The biggest moves the Los Angeles Dodgers could have made this year didn’t involve looking outside their organization. Instead of trading prospects for a big name star, the Dodgers opted to keep their free agents in place. One of those free agents represented their elite major league closer, which has become a very rare commodity. This deal wasn’t all on the front office, however. A huge reason this deal got done is Kenley Jansen’s commitment to Los Angeles.
Kenley Jansen Shows Dodgers Rare Loyalty
Jansen could have easily snubbed the Dodgers. Last winter, the Dodgers almost did exactly that – they almost snubbed him. At the 2015 Winter Meetings, the Dodgers were going to trade for Aroldis Chapman. Had that acquisition gone through, Jansen likely would have been moved into a setup man or middle inning relief role. After a domestic violence incident with Chapman’s name written all over it, the Dodgers backed out of the deal with Cincinnati Reds. This allowed Jansen to carry on his usual role as the closer and more. In 2016, Jansen finished third in the National League in saves, appeared in seven games in the postseason in 11.2 innings, and ultimately won the Trevor Hoffman National League Reliever of The Year Award.
Jansen is still receiving his pay day, but could have been taking in more. Even though he had an offer on the table for $80 million from the Miami Marlins, and had spoken to other teams like the Washington Nationals, Jansen opted to let the team who converted him to a pitcher from a catcher match it and make him the second highest paid free agent reliever in Major League Baseball history. This came after Chapman, the guy the Dodgers were eyeing over a year ago, set the record for free-agent relief pitcher salary a few days prior with the New York Yankees.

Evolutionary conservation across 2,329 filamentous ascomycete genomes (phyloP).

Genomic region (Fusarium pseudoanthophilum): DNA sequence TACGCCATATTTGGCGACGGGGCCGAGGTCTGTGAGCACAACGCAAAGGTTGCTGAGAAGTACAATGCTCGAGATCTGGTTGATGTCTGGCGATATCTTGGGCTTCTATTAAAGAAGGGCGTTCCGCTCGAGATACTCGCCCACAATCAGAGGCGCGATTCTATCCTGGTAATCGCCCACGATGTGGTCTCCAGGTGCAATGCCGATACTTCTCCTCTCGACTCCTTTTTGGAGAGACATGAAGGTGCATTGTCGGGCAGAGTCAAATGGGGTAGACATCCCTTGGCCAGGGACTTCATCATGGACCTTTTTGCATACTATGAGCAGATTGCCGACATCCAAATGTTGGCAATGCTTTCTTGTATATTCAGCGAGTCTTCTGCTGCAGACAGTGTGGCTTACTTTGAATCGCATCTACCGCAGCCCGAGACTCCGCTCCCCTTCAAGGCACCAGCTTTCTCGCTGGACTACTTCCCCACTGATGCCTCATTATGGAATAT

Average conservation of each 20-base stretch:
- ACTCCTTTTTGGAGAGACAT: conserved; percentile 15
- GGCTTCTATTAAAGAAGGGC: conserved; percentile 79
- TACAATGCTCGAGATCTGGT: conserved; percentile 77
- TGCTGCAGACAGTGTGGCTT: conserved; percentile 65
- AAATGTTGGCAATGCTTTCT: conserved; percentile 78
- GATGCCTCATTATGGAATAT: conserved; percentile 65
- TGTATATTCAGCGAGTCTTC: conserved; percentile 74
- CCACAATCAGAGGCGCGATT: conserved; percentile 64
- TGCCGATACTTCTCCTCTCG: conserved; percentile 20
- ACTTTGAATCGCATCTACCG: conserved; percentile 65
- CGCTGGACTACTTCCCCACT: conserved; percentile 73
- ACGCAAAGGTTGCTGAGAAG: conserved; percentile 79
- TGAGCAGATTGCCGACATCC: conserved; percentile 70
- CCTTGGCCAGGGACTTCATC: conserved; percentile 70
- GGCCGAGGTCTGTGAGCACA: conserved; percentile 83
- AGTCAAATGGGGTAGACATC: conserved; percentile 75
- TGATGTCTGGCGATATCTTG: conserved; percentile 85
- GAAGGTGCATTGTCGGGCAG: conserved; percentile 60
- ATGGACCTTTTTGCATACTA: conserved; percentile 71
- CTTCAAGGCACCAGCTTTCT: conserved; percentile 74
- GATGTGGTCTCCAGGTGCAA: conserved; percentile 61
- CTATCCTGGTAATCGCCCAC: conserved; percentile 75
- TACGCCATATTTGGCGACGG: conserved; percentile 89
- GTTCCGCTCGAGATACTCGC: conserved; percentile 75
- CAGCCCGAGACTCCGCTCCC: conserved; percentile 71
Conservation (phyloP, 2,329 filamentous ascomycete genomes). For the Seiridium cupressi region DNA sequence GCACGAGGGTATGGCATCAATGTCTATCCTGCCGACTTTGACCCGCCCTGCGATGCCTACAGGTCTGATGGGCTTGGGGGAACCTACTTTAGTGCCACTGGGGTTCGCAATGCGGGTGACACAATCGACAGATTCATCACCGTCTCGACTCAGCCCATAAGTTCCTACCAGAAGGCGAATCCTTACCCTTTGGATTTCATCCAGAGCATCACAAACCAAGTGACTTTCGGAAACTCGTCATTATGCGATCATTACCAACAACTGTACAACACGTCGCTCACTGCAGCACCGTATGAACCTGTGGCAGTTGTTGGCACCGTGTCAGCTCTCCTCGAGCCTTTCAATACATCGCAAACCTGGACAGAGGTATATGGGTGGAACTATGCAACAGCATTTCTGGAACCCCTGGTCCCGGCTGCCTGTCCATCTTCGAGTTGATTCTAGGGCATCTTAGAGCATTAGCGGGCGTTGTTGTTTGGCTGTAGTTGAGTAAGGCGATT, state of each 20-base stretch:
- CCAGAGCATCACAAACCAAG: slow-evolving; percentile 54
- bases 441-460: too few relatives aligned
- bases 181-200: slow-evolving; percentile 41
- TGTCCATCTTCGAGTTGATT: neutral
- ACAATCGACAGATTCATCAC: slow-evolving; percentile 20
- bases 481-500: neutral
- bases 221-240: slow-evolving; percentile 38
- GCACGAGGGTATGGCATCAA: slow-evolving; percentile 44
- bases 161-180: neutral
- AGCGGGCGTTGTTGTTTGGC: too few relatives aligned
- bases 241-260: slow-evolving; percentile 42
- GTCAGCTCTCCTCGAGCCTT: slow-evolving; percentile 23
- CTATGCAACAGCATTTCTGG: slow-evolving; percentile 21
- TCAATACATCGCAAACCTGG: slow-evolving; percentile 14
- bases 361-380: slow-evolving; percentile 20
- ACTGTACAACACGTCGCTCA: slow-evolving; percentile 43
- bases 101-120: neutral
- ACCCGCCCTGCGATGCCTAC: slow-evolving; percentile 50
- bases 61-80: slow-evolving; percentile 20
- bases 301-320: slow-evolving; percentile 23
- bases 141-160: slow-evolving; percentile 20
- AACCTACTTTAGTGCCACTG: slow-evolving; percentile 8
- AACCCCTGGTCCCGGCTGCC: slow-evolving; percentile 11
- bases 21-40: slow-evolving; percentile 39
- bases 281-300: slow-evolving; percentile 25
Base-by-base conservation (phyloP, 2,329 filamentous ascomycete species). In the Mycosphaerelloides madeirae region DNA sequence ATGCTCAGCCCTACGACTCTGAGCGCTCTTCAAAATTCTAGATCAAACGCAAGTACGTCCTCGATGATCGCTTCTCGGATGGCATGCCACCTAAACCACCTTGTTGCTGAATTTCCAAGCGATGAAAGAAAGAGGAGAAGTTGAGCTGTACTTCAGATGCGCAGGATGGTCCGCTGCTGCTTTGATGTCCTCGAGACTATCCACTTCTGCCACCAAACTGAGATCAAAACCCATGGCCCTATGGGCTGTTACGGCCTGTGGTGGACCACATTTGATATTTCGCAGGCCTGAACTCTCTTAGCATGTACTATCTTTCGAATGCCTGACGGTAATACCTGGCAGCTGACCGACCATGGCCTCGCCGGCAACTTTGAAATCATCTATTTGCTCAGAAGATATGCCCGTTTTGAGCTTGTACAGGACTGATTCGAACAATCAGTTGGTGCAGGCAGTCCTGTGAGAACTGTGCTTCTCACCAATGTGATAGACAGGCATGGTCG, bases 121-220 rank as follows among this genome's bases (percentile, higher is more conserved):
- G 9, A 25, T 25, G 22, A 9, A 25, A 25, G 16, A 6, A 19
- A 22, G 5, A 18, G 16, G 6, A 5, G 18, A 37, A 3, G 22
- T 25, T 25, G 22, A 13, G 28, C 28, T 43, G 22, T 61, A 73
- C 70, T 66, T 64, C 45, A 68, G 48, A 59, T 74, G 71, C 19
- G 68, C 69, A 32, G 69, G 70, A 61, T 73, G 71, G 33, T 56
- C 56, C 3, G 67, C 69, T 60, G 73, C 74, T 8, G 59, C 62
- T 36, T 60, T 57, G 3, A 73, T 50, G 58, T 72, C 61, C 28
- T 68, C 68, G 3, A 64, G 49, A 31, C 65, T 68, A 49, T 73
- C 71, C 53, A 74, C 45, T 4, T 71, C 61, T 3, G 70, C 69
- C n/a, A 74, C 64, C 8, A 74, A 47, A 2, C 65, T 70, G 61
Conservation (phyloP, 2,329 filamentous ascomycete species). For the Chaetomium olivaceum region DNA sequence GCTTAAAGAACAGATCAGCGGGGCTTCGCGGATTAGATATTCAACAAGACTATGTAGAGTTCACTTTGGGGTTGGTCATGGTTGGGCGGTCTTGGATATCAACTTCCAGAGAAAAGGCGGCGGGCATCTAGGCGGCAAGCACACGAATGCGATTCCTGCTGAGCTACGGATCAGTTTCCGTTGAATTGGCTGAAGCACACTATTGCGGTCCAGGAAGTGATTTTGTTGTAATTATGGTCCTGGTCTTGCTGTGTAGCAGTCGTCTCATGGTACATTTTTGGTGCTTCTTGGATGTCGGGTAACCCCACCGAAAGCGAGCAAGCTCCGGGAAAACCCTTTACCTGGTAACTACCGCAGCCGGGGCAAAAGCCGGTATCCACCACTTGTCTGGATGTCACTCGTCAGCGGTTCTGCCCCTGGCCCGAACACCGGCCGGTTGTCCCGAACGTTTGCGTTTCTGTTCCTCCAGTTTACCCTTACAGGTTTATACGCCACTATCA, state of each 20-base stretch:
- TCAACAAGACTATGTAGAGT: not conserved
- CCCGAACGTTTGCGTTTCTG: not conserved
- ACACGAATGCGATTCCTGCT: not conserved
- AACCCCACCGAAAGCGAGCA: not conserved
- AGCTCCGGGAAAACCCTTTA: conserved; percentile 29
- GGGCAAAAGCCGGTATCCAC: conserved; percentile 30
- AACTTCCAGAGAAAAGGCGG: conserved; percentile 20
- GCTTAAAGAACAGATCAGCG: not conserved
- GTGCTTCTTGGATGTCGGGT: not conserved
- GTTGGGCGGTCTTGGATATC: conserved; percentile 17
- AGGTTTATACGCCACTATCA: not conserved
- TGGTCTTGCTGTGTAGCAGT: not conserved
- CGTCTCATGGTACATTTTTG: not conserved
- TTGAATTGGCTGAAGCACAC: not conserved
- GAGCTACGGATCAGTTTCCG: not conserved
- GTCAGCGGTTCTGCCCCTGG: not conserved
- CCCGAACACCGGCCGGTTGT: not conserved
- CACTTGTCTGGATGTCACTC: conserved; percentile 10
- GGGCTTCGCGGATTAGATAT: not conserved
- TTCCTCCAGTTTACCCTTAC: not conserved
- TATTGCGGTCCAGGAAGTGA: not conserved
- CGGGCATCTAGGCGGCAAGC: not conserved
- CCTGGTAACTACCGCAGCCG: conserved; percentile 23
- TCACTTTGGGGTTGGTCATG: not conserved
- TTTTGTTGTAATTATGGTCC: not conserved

As more details have come out about Kenley’s contract and what other teams offered, it has become clear that Jansen didn’t want to just focus on the money. Quite the opposite, in fact, from a certain situation for which one doesn’t have to look too far back, when the Dodgers lost out Zack Greinke to the Arizona Diamondbacks the previous offseason. Greinke clearly went for the money, with no guarantee that the Diamondbacks would turn into a postseason team any time soon. Jansen in his prime, however, decided not to follow Greinke’s course.
Jansen will likely have a player option to take another look at free agency in a couple years. If he does take an option and leaves, but continues to pitch as well as he has until then, Kenley Jansen will solidify himself as one of the true organizational players in Dodgers history.